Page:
Finally, this benefit actually makes the category bonuses above even more lucrative. With the 5% bonus, every $1 spent on American Airlines, US Airways, office supplies, and telecommunications will technically earn you 2.1 AAdvantage miles. As a result, if you plan on keeping this card long-term, it’s better than the personal version when purchasing tickets or other items directly with American and US Airways (though not quite as good as the 3x points per $1 on airfare that you would earn with the Premier Rewards Gold from American Express).
Companion pass vs. $100 flight discount
If you plan to spend at least $30,000 on one (or both) of these cards in a cardmembership (not calendar) year, you’ll earn an added bonus. The personal version gives you a $100 American Airlines flight discount, valid for one year and usable on AA.com. You can also apply it toward tickets on Oneworld carriers and other American codeshare flights.
The business version instead offers a $99 companion certificate for round-trip economy class travel within the continental U.S. It’s also valid for one year, but unfortunately, the certificate is only valid for travel on American-operated flights, and both the initial flight and companion fare must be booked through American Airlines Meeting Services.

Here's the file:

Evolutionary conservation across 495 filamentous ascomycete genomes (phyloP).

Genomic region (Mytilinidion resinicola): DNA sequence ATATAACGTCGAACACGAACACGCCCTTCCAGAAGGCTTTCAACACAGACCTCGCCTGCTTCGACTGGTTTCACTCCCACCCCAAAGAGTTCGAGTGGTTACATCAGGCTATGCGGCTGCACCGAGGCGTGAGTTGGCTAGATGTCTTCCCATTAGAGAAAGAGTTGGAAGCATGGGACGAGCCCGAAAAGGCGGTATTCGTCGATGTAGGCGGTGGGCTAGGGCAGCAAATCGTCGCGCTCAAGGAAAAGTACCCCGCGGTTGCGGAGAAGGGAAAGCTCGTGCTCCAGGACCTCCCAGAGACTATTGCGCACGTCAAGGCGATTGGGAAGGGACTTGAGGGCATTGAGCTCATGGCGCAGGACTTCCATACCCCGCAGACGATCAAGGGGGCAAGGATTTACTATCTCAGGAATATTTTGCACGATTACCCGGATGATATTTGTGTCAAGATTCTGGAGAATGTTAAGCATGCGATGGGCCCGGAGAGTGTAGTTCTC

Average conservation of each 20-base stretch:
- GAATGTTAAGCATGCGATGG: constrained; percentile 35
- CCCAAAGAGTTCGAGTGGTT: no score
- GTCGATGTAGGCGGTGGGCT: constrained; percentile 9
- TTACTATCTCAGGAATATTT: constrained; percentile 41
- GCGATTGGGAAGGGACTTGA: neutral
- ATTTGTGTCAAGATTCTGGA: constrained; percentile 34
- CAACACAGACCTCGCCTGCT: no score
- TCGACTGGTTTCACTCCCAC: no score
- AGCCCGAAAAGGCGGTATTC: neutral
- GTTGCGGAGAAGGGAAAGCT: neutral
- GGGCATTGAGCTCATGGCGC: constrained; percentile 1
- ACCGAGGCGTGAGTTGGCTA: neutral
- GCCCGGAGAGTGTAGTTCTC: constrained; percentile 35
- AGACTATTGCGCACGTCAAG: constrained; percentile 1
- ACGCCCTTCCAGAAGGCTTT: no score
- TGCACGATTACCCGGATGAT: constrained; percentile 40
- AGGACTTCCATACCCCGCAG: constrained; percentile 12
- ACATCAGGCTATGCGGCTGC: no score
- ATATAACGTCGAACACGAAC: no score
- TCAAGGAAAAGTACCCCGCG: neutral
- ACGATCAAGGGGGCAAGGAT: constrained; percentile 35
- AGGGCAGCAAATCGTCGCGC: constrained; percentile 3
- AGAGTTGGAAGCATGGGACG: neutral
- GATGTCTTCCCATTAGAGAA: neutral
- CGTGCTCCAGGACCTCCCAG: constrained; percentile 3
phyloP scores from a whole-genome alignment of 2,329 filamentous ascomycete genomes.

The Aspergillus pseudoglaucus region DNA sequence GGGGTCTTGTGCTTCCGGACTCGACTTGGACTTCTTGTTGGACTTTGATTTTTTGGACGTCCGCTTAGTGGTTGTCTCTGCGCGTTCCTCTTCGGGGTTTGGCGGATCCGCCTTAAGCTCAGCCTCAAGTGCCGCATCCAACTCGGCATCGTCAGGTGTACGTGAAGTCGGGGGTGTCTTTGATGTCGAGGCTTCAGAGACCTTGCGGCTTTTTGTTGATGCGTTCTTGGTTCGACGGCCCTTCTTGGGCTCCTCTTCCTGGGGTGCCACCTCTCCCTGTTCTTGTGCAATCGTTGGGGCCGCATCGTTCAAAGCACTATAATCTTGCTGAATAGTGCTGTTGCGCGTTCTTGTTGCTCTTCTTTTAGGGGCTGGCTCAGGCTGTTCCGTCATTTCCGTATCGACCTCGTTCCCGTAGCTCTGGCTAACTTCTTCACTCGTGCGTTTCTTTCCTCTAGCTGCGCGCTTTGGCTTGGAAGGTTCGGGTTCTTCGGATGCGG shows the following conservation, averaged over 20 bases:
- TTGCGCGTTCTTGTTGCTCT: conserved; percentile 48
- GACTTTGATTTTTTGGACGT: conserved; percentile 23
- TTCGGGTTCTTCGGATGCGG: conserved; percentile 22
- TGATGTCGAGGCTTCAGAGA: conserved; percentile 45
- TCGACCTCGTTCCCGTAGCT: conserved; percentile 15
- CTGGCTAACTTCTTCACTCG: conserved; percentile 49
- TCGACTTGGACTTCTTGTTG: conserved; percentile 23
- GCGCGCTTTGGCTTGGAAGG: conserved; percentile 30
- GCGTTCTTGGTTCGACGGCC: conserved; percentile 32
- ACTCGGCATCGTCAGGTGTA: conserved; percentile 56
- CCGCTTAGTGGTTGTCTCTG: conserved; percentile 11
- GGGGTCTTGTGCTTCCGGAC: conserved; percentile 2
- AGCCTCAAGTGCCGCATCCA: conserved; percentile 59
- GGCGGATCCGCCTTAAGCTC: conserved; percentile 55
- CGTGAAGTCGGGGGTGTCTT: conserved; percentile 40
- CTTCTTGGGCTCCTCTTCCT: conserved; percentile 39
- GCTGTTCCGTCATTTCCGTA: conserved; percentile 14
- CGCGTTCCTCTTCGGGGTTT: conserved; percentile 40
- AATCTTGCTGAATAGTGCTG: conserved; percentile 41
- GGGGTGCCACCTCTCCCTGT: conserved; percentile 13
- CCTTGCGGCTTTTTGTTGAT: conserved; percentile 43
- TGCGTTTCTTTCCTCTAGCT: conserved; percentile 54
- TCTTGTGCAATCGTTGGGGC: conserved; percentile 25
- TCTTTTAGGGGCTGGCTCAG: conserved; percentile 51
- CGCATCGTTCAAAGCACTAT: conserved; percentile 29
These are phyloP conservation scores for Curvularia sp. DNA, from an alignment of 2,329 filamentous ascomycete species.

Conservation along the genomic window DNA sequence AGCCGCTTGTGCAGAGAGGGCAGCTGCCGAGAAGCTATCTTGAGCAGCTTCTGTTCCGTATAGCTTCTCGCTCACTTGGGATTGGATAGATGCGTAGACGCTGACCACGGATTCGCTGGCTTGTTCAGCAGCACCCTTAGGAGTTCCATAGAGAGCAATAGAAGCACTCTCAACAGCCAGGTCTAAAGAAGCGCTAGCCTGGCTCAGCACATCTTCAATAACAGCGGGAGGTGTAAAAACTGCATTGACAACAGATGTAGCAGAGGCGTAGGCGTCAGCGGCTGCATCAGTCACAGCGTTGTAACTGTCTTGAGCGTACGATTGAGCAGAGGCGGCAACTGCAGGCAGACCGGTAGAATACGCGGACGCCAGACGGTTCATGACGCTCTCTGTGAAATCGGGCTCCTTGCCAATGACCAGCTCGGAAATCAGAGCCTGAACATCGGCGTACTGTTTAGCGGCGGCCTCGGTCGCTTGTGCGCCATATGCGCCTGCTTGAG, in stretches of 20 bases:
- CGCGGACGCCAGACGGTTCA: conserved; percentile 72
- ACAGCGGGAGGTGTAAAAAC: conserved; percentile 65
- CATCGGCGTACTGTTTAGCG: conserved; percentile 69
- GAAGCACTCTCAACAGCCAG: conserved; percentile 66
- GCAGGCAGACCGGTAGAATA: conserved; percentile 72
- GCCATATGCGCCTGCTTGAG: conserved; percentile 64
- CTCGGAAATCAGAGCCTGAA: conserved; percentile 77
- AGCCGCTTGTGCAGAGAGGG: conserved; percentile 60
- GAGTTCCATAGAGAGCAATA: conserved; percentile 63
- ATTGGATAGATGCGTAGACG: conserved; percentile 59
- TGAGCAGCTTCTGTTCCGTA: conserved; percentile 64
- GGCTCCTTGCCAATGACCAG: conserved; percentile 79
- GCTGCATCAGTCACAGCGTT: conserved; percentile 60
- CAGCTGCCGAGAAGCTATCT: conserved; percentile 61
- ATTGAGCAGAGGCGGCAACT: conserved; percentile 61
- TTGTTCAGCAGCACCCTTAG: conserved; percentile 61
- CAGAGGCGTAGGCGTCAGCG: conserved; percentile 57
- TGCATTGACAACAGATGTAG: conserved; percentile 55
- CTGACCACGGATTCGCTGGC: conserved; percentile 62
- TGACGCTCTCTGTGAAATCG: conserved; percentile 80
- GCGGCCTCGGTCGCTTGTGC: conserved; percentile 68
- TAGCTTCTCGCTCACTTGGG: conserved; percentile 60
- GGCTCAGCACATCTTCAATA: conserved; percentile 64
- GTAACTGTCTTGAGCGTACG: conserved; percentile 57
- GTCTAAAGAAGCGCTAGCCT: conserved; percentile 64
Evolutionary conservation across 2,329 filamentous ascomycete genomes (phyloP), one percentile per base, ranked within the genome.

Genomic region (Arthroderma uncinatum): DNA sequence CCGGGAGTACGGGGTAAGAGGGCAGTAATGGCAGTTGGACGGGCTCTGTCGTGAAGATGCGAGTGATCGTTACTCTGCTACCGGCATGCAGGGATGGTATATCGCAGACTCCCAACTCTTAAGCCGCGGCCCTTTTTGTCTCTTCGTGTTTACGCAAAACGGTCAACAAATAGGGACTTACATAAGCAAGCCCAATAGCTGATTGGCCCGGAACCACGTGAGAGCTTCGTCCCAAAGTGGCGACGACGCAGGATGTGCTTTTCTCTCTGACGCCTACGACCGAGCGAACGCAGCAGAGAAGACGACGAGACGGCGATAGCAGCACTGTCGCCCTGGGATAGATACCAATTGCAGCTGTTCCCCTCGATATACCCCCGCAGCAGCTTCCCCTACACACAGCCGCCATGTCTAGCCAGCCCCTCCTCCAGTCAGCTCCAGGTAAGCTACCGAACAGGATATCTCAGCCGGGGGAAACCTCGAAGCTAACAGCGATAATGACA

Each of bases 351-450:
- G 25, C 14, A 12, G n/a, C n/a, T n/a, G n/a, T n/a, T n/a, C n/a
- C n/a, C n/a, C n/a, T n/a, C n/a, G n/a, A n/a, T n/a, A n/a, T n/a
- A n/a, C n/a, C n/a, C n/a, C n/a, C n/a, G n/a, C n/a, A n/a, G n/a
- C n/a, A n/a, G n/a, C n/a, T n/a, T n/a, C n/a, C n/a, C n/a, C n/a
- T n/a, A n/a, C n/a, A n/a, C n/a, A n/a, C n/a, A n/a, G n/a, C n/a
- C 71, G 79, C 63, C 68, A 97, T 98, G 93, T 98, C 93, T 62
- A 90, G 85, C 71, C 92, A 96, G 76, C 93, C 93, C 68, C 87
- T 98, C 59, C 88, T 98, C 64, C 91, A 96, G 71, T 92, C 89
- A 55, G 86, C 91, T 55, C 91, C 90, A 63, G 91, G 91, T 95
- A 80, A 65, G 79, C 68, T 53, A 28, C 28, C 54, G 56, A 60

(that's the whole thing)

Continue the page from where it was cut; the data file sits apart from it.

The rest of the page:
These two benefits are, in my mind, essentially equal. The $100 flight discount is very user-friendly and flexible, given that it applies to any type of electronic ticket on American and Oneworld partners. However, it’s capped at $100. The companion certificate can offset a greater amount of the initial fare, but it’s restricted to American-operated flights and must be redeemed for round-trip travel, and of course isn’t much use if you travel solo.
The break-even point here is when the base fare of an economy class round-trip ticket is $199 (we’ll ignore taxes & fees, since they would apply to either ticket):
- Personal card: $199 – $100 = $99 out of pocket
- Business card: $99 out of pocket
As soon as the base fare of the round-trip ticket rises above $199, the companion certificate has more potential value.